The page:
Then inexplicably, in September of 1863 the reference to Confederate Swords, etc. again appears on his letterhead. This may be because the month before, he and 64 firemen of Macon, known as Captain Obear’s Company mustered in as the "Firemen Guard” Company D, 14th Battalion Georgia State Guards. As noted earlier, E.J. Johnston and George S. Obear were partners in their sword making enterprise. Here we leave Mr. Johnston, and move to the owner of Johnston’s work of art.

The top mount of the E.J. Johnston sword shown here is engraved: "A.J.T. Wright Lt., Col., 3rd Regt. Fla. Vols. Oct. 7th, 1861” During the Seminole Wars in Florida, Private Arthur J.T. Wright served in Asa A. Steward’s Company, Second Regiment, Florida Foot Militia. In 1856, Captain Wright was commanding a company hunting Indians in Levy County, Florida, and its environs. In 1857, he was the Lieutenant Colonel of the Florida Regiment Mounted Volunteers. A few years later, the 36 year old Georgia native was appointed Lieutenant Colonel of the 3rd Florida Infantry in Fernandina, Florida on July 25,1861. The regiment served along the coast at Talbot Island and Cedar Keys, and then moved to Mobile.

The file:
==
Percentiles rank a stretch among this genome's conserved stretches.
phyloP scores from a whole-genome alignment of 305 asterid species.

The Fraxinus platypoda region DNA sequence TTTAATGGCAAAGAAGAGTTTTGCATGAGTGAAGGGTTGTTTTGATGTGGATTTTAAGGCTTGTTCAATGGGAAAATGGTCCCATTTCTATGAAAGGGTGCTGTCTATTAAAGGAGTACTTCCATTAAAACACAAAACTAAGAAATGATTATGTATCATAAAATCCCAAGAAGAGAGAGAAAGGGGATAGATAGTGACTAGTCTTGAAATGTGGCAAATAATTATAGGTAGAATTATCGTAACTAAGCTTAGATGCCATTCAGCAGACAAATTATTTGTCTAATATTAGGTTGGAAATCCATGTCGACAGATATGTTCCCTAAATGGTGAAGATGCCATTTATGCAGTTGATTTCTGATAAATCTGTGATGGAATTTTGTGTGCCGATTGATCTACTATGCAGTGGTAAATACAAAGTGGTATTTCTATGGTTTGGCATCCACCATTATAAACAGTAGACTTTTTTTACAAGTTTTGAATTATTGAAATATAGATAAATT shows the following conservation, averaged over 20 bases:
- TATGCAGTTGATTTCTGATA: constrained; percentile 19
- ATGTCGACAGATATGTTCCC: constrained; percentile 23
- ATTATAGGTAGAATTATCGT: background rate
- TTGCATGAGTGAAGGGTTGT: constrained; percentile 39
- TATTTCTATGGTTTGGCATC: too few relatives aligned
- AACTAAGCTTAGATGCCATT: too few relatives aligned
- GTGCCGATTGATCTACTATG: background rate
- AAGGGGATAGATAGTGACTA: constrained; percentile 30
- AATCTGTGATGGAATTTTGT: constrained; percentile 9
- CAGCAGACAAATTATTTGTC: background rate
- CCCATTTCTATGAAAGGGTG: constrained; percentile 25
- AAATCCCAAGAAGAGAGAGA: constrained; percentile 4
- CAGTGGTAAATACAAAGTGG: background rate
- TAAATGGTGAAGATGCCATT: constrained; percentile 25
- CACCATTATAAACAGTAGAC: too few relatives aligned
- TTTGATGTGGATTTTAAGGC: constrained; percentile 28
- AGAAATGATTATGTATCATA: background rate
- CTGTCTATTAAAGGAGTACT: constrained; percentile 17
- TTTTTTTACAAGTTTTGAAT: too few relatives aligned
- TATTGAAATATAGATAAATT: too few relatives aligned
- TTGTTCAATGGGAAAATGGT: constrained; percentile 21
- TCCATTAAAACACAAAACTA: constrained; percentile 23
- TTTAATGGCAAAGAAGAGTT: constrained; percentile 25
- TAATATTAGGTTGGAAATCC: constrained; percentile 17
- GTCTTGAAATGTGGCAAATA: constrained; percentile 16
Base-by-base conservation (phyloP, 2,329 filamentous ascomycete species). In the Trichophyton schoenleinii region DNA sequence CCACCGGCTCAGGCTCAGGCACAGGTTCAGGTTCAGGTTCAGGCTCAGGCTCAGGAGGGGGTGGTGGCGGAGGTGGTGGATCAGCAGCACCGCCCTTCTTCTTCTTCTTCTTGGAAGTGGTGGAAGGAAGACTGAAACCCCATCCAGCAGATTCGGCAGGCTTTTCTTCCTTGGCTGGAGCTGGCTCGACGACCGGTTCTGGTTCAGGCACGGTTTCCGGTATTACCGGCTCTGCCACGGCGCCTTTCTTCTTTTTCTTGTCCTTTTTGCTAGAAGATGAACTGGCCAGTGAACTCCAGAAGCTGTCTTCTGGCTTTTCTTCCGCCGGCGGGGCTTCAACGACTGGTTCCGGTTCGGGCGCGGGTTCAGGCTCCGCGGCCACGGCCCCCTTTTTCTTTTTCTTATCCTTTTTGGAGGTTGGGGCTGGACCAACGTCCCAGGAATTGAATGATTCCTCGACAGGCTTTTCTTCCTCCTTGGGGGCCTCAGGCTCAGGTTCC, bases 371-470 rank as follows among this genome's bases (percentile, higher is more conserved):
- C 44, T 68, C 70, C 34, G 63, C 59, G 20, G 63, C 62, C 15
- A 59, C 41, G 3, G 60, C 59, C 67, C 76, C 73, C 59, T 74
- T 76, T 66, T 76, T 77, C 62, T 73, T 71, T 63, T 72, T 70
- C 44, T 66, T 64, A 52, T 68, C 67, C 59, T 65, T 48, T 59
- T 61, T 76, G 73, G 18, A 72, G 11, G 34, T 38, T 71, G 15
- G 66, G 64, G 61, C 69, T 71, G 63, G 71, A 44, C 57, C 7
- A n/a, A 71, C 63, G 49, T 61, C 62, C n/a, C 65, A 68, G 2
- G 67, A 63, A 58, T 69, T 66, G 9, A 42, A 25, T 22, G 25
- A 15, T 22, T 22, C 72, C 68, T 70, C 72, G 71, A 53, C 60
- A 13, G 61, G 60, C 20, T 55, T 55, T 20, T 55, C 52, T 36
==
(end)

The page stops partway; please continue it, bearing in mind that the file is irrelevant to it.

After fighting at Perryville, Kentucky, it was assigned to Preston's, Stovall's, Finley's, and J.A. Smith's Brigade, and during December, 1862 consolidated with the 1st Florida Infantry Regiment.

The 3rd’s February muster roll shows Wright as commanding the 3rd Regiment, Florida Volunteers, though still a Lieutenant Colonel. He was with his regiment until dropped from the regimental roll on May 3, 1862, when he failed at the election during the reorganization of the Confederate armies in the spring of 1862.

After leaving the 3rd Florida Volunteers, Wright sought the position of a "Major in the Confederate Army”. Colonel Wright had powerful friends, so in furtherance of that desire, an unusual document was drawn up which reads:

"Petition of A.J.T Wright,

The undersigned members of the Convention of the State of Florida,

respectfully petition the President of the Confederate States of America

to appoint Lieut. Col. A.J.T. Wright a Major in the Confederate Army.”

This petition was signed by 29 members of the Florida Legislature. These are the same men who signed Florida’s Ordinance of Secession. Wright had been a member of the Secession Committee. For undisclosed reasons, he did not receive the appointment to major, but like a true Southern Patriot, he enlisted as a simple private in Mooty’s Company (Company F), 9th Florida Infantry on February 16, 1863, notwithstanding his exalted position in civilian life. In July of 1864 he was furloughed from the hospital in Lake City, Florida for 60 days, for Chronic Inflammatory Rheumatism. In September, he was reported as physically unfit for field service and was detailed to the Lake City, Confederate Hospital.